The Court concluded that the Board erred in not holding that King and Schwarz were joint inventors of the anticipating disclosure. The Court found that the ’310 patent, on its face, required components disclosed by the figure Schwarz conceived in the ’054 patent, and that Schwarz’s contributions to the ’054 patent were significant in light of the challenges faced in developing the technology due to how Schwarz’s contributions helped overcome some of those challenges. Therefore, the ’054 patent was invented by King and Schwarz jointly, which meant the ’054 patent had a different inventive entity from that of the ’310 patent and rendered the ’310 patent unpatentable as anticipated.

IPS’s Appeal

The Court affirmed the district court’s grant of summary judgment with respect to the ’310 patent, but vacated summary judgment of non-infringement on the ’054 patent. The Court took issue with the district court’s claim construction of “receivable within” with respect to the ’054 patent. The district court construed the term to mean “capable of being contained inside,” but when applied that construction as meaning “capable of being contained [entirely] inside.” The Federal Circuit held this narrow reading was narrower than the plain meaning of the term and was unsupported by the specification or prosecution history. Moreover, this narrow construction excluded the preferred embodiment of the ’054 patent. Accordingly, the Court vacated the grant of summary judgment with respect to the ’054 patent and remanded for further proceedings consistent with the Court’s revised claim construction.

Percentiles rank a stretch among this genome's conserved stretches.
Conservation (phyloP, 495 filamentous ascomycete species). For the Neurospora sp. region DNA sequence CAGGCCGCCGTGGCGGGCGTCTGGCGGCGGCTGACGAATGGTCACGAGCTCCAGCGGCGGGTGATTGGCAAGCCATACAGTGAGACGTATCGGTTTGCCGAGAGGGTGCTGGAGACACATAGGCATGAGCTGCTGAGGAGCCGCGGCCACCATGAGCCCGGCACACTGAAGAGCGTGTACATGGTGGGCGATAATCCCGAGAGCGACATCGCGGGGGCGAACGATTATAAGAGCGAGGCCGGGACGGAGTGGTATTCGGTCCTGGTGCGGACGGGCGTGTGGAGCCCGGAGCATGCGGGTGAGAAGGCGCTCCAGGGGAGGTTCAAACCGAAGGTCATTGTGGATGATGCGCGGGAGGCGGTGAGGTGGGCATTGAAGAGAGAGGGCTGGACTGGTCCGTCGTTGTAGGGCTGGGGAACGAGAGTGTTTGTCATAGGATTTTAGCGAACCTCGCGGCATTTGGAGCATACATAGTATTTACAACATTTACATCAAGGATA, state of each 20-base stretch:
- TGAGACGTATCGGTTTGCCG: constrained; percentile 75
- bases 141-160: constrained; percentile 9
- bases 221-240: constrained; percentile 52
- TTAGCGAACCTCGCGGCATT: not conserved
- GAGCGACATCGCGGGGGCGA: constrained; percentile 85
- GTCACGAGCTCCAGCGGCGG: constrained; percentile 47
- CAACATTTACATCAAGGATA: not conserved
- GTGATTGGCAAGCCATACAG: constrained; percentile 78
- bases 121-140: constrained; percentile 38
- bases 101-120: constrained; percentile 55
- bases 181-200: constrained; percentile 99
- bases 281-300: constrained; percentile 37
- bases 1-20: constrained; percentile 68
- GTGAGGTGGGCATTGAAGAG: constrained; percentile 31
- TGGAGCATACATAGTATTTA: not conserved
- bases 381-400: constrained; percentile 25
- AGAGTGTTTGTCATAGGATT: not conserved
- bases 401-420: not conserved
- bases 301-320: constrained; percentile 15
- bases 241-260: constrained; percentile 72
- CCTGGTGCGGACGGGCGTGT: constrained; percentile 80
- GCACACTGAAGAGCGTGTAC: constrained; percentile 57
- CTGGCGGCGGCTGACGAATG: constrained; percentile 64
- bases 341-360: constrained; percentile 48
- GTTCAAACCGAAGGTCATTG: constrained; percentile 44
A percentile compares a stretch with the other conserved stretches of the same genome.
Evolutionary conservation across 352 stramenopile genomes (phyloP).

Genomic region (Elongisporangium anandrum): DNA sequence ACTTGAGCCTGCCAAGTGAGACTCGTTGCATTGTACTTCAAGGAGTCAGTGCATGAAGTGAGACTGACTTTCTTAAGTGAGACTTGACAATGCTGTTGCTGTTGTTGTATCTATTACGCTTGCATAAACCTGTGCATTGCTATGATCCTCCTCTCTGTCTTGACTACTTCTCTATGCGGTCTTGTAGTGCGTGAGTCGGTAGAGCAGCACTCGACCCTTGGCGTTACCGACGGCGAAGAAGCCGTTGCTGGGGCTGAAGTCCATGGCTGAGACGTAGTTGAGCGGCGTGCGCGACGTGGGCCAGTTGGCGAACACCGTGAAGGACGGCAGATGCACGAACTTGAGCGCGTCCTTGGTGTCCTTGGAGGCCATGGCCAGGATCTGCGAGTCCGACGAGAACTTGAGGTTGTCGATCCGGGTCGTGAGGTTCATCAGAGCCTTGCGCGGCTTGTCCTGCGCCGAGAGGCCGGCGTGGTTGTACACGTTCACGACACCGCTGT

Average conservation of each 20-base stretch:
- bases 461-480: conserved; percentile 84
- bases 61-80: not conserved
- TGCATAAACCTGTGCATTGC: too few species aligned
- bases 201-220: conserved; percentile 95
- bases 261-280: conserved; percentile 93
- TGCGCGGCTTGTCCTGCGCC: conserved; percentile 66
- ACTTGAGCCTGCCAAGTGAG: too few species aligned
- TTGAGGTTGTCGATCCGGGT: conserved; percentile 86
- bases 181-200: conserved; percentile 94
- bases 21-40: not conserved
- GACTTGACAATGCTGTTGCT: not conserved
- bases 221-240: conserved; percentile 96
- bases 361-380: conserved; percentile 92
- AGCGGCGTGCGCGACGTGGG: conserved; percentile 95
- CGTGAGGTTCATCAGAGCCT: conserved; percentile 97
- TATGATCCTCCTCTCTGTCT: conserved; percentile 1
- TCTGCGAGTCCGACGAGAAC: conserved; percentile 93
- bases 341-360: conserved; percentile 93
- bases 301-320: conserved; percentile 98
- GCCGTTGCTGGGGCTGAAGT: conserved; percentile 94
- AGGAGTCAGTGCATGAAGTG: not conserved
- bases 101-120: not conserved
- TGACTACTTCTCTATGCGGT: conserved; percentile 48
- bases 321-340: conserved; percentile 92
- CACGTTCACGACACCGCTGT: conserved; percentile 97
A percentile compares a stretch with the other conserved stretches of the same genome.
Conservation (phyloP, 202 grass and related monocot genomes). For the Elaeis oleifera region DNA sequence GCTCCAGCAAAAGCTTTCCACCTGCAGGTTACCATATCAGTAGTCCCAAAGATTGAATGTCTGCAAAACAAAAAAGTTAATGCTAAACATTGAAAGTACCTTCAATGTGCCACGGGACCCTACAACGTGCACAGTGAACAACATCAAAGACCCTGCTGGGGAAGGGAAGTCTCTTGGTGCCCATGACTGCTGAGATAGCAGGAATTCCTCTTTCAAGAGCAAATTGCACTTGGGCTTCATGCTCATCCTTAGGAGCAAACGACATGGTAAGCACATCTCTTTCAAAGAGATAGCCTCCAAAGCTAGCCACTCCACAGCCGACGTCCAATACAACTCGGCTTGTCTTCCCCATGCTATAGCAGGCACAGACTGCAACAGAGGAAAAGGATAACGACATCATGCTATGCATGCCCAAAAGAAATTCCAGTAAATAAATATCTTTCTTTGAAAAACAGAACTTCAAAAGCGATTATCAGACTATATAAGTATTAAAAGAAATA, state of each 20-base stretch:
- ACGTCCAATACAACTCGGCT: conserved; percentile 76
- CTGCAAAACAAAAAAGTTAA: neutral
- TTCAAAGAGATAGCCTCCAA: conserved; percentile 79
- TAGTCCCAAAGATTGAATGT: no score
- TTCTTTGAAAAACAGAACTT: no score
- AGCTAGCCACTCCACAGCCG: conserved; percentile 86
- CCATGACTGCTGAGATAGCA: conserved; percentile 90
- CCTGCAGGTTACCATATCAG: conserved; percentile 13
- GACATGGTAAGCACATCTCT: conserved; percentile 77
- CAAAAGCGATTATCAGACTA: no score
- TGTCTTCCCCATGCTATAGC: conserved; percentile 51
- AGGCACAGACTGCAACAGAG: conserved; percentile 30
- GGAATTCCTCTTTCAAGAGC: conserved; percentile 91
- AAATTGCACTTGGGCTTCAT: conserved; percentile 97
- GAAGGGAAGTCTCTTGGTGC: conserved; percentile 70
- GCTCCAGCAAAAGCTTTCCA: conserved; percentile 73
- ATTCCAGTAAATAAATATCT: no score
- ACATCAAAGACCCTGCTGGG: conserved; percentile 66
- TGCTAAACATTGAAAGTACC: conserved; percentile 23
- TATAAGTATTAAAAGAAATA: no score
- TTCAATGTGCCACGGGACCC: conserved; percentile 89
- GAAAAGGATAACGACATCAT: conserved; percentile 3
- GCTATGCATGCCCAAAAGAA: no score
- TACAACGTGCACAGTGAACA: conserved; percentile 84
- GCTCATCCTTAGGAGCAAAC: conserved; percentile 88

The Author

Dustin Weeks

Dustin Weeks is a Partner in the intellectual property practice group at Troutman Sanders. His practice spans all areas of intellectual property law, including patent prosecution, patent litigation (including Hatch-Waxman litigation), and client counseling. He represents clients ranging from start-ups and solo inventors to Fortune 500 companies. Dustin works closely with his clients to learn their business objectives so that he can tailor strategies to procure, protect, and enforce their intellectual property. Dustin specializes in post-grant proceedings (e.g. Inter Partes Reviews) before the Patent Trial and Appeal Board (PTAB) where he has extensive experience representing both patent owners and petitioners across a wide range of technologies, including wireless networking, pharmaceuticals, MEMs devices, medical devices, and electro-mechanical consumer devices. Dustin's broad experience in patent prosecution, counseling, and patent litigation uniquely positions him to navigate the blended practice of post-grant proceedings.